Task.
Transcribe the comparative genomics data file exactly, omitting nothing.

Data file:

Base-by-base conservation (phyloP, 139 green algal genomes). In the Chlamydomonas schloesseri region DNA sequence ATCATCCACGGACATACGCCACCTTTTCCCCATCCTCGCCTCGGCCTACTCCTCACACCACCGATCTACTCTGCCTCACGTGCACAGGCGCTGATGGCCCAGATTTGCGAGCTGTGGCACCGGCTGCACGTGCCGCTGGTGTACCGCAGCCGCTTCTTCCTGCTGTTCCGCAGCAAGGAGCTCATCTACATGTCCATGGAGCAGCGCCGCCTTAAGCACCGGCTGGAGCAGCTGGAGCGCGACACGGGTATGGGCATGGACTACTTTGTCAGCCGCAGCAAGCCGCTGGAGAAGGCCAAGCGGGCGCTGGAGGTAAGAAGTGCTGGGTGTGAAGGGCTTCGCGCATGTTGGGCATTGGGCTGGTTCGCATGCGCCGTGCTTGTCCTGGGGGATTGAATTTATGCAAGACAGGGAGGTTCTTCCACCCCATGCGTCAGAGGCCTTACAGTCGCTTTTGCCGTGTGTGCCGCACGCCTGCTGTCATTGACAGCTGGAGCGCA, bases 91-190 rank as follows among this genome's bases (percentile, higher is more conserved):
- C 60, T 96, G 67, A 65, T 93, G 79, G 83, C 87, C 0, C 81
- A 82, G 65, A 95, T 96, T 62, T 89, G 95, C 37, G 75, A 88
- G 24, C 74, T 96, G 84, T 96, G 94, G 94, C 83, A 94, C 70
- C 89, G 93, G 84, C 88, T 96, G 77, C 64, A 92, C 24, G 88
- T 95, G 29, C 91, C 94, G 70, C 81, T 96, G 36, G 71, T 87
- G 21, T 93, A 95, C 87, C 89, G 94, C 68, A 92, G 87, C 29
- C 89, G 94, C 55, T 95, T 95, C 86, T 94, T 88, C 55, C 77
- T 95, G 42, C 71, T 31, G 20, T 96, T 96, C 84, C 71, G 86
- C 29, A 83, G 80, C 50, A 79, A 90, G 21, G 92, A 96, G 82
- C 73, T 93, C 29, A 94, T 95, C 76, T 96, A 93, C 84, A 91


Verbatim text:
Base-by-base conservation (phyloP, 139 green algal genomes). In the Chlamydomonas schloesseri region DNA sequence ATCATCCACGGACATACGCCACCTTTTCCCCATCCTCGCCTCGGCCTACTCCTCACACCACCGATCTACTCTGCCTCACGTGCACAGGCGCTGATGGCCCAGATTTGCGAGCTGTGGCACCGGCTGCACGTGCCGCTGGTGTACCGCAGCCGCTTCTTCCTGCTGTTCCGCAGCAAGGAGCTCATCTACATGTCCATGGAGCAGCGCCGCCTTAAGCACCGGCTGGAGCAGCTGGAGCGCGACACGGGTATGGGCATGGACTACTTTGTCAGCCGCAGCAAGCCGCTGGAGAAGGCCAAGCGGGCGCTGGAGGTAAGAAGTGCTGGGTGTGAAGGGCTTCGCGCATGTTGGGCATTGGGCTGGTTCGCATGCGCCGTGCTTGTCCTGGGGGATTGAATTTATGCAAGACAGGGAGGTTCTTCCACCCCATGCGTCAGAGGCCTTACAGTCGCTTTTGCCGTGTGTGCCGCACGCCTGCTGTCATTGACAGCTGGAGCGCA, bases 91-190 rank as follows among this genome's bases (percentile, higher is more conserved):
- C 60, T 96, G 67, A 65, T 93, G 79, G 83, C 87, C 0, C 81
- A 82, G 65, A 95, T 96, T 62, T 89, G 95, C 37, G 75, A 88
- G 24, C 74, T 96, G 84, T 96, G 94, G 94, C 83, A 94, C 70
- C 89, G 93, G 84, C 88, T 96, G 77, C 64, A 92, C 24, G 88
- T 95, G 29, C 91, C 94, G 70, C 81, T 96, G 36, G 71, T 87
- G 21, T 93, A 95, C 87, C 89, G 94, C 68, A 92, G 87, C 29
- C 89, G 94, C 55, T 95, T 95, C 86, T 94, T 88, C 55, C 77
- T 95, G 42, C 71, T 31, G 20, T 96, T 96, C 84, C 71, G 86
- C 29, A 83, G 80, C 50, A 79, A 90, G 21, G 92, A 96, G 82
- C 73, T 93, C 29, A 94, T 95, C 76, T 96, A 93, C 84, A 91